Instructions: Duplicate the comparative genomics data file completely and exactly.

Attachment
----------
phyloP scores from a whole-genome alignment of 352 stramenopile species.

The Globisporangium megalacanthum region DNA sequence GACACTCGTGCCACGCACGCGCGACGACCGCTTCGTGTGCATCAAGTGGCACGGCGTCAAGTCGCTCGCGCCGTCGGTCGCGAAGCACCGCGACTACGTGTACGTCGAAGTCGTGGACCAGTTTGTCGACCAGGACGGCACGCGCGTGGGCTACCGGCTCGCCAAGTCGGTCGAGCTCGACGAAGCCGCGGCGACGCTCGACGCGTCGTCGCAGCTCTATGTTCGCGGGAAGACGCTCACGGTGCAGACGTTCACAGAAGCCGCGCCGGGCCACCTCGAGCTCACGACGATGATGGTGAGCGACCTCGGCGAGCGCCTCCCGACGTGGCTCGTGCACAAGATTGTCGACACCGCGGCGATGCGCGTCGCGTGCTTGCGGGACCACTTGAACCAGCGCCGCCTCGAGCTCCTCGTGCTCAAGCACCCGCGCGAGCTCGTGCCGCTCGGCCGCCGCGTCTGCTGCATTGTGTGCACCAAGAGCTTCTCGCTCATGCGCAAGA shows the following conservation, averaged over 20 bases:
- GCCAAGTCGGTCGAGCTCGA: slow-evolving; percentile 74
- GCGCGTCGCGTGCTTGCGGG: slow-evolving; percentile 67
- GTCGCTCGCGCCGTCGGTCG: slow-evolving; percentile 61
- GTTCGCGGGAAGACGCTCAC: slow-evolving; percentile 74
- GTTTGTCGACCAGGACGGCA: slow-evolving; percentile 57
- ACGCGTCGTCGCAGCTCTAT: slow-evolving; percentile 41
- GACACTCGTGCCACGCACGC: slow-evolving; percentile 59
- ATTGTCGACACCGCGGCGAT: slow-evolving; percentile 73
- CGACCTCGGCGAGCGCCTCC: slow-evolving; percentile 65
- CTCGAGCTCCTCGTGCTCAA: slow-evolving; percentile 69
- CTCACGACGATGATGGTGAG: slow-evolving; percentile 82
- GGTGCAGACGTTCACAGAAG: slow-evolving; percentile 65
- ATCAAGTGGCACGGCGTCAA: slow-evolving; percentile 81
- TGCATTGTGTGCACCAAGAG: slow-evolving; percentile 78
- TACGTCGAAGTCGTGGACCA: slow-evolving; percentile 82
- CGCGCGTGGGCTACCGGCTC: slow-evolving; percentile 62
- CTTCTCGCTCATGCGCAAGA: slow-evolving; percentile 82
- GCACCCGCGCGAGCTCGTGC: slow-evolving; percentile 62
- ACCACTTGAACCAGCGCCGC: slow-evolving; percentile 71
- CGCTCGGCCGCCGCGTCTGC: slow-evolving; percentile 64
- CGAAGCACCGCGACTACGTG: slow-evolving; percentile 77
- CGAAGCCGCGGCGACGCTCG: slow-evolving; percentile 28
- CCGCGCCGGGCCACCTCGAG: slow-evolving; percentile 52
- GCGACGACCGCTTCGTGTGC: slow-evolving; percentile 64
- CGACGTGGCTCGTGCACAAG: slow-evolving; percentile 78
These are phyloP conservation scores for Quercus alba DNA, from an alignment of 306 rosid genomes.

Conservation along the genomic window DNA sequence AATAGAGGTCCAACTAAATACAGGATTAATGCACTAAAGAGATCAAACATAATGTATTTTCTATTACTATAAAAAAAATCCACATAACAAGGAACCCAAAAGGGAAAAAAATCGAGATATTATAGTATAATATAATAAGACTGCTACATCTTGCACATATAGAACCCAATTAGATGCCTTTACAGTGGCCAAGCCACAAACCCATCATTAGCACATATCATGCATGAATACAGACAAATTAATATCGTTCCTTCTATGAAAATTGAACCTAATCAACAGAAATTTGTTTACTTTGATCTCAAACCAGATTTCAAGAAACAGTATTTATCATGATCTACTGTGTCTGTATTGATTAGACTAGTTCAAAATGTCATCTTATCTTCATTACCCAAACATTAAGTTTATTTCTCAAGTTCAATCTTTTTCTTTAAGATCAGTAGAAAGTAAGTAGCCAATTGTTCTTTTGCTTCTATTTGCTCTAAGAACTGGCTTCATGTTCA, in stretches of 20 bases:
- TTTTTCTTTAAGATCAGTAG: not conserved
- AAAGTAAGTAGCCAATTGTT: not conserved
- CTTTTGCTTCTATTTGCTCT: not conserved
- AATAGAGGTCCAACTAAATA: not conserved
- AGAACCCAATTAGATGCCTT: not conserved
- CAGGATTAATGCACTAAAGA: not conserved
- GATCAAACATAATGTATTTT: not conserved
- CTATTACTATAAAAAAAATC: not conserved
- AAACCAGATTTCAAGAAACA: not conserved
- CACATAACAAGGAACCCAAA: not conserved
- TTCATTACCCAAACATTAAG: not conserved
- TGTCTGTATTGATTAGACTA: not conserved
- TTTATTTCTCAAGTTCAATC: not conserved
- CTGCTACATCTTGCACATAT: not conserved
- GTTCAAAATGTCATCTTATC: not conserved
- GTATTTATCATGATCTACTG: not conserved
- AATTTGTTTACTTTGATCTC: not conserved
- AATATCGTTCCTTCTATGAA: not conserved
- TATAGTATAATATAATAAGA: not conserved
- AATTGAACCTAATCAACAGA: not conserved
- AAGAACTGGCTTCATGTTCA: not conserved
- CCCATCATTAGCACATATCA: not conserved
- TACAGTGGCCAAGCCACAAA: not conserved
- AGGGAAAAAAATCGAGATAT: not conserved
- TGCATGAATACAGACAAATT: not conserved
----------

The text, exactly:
phyloP scores from a whole-genome alignment of 352 stramenopile species.

The Globisporangium megalacanthum region DNA sequence GACACTCGTGCCACGCACGCGCGACGACCGCTTCGTGTGCATCAAGTGGCACGGCGTCAAGTCGCTCGCGCCGTCGGTCGCGAAGCACCGCGACTACGTGTACGTCGAAGTCGTGGACCAGTTTGTCGACCAGGACGGCACGCGCGTGGGCTACCGGCTCGCCAAGTCGGTCGAGCTCGACGAAGCCGCGGCGACGCTCGACGCGTCGTCGCAGCTCTATGTTCGCGGGAAGACGCTCACGGTGCAGACGTTCACAGAAGCCGCGCCGGGCCACCTCGAGCTCACGACGATGATGGTGAGCGACCTCGGCGAGCGCCTCCCGACGTGGCTCGTGCACAAGATTGTCGACACCGCGGCGATGCGCGTCGCGTGCTTGCGGGACCACTTGAACCAGCGCCGCCTCGAGCTCCTCGTGCTCAAGCACCCGCGCGAGCTCGTGCCGCTCGGCCGCCGCGTCTGCTGCATTGTGTGCACCAAGAGCTTCTCGCTCATGCGCAAGA shows the following conservation, averaged over 20 bases:
- GCCAAGTCGGTCGAGCTCGA: slow-evolving; percentile 74
- GCGCGTCGCGTGCTTGCGGG: slow-evolving; percentile 67
- GTCGCTCGCGCCGTCGGTCG: slow-evolving; percentile 61
- GTTCGCGGGAAGACGCTCAC: slow-evolving; percentile 74
- GTTTGTCGACCAGGACGGCA: slow-evolving; percentile 57
- ACGCGTCGTCGCAGCTCTAT: slow-evolving; percentile 41
- GACACTCGTGCCACGCACGC: slow-evolving; percentile 59
- ATTGTCGACACCGCGGCGAT: slow-evolving; percentile 73
- CGACCTCGGCGAGCGCCTCC: slow-evolving; percentile 65
- CTCGAGCTCCTCGTGCTCAA: slow-evolving; percentile 69
- CTCACGACGATGATGGTGAG: slow-evolving; percentile 82
- GGTGCAGACGTTCACAGAAG: slow-evolving; percentile 65
- ATCAAGTGGCACGGCGTCAA: slow-evolving; percentile 81
- TGCATTGTGTGCACCAAGAG: slow-evolving; percentile 78
- TACGTCGAAGTCGTGGACCA: slow-evolving; percentile 82
- CGCGCGTGGGCTACCGGCTC: slow-evolving; percentile 62
- CTTCTCGCTCATGCGCAAGA: slow-evolving; percentile 82
- GCACCCGCGCGAGCTCGTGC: slow-evolving; percentile 62
- ACCACTTGAACCAGCGCCGC: slow-evolving; percentile 71
- CGCTCGGCCGCCGCGTCTGC: slow-evolving; percentile 64
- CGAAGCACCGCGACTACGTG: slow-evolving; percentile 77
- CGAAGCCGCGGCGACGCTCG: slow-evolving; percentile 28
- CCGCGCCGGGCCACCTCGAG: slow-evolving; percentile 52
- GCGACGACCGCTTCGTGTGC: slow-evolving; percentile 64
- CGACGTGGCTCGTGCACAAG: slow-evolving; percentile 78
These are phyloP conservation scores for Quercus alba DNA, from an alignment of 306 rosid genomes.

Conservation along the genomic window DNA sequence AATAGAGGTCCAACTAAATACAGGATTAATGCACTAAAGAGATCAAACATAATGTATTTTCTATTACTATAAAAAAAATCCACATAACAAGGAACCCAAAAGGGAAAAAAATCGAGATATTATAGTATAATATAATAAGACTGCTACATCTTGCACATATAGAACCCAATTAGATGCCTTTACAGTGGCCAAGCCACAAACCCATCATTAGCACATATCATGCATGAATACAGACAAATTAATATCGTTCCTTCTATGAAAATTGAACCTAATCAACAGAAATTTGTTTACTTTGATCTCAAACCAGATTTCAAGAAACAGTATTTATCATGATCTACTGTGTCTGTATTGATTAGACTAGTTCAAAATGTCATCTTATCTTCATTACCCAAACATTAAGTTTATTTCTCAAGTTCAATCTTTTTCTTTAAGATCAGTAGAAAGTAAGTAGCCAATTGTTCTTTTGCTTCTATTTGCTCTAAGAACTGGCTTCATGTTCA, in stretches of 20 bases:
- TTTTTCTTTAAGATCAGTAG: not conserved
- AAAGTAAGTAGCCAATTGTT: not conserved
- CTTTTGCTTCTATTTGCTCT: not conserved
- AATAGAGGTCCAACTAAATA: not conserved
- AGAACCCAATTAGATGCCTT: not conserved
- CAGGATTAATGCACTAAAGA: not conserved
- GATCAAACATAATGTATTTT: not conserved
- CTATTACTATAAAAAAAATC: not conserved
- AAACCAGATTTCAAGAAACA: not conserved
- CACATAACAAGGAACCCAAA: not conserved
- TTCATTACCCAAACATTAAG: not conserved
- TGTCTGTATTGATTAGACTA: not conserved
- TTTATTTCTCAAGTTCAATC: not conserved
- CTGCTACATCTTGCACATAT: not conserved
- GTTCAAAATGTCATCTTATC: not conserved
- GTATTTATCATGATCTACTG: not conserved
- AATTTGTTTACTTTGATCTC: not conserved
- AATATCGTTCCTTCTATGAA: not conserved
- TATAGTATAATATAATAAGA: not conserved
- AATTGAACCTAATCAACAGA: not conserved
- AAGAACTGGCTTCATGTTCA: not conserved
- CCCATCATTAGCACATATCA: not conserved
- TACAGTGGCCAAGCCACAAA: not conserved
- AGGGAAAAAAATCGAGATAT: not conserved
- TGCATGAATACAGACAAATT: not conserved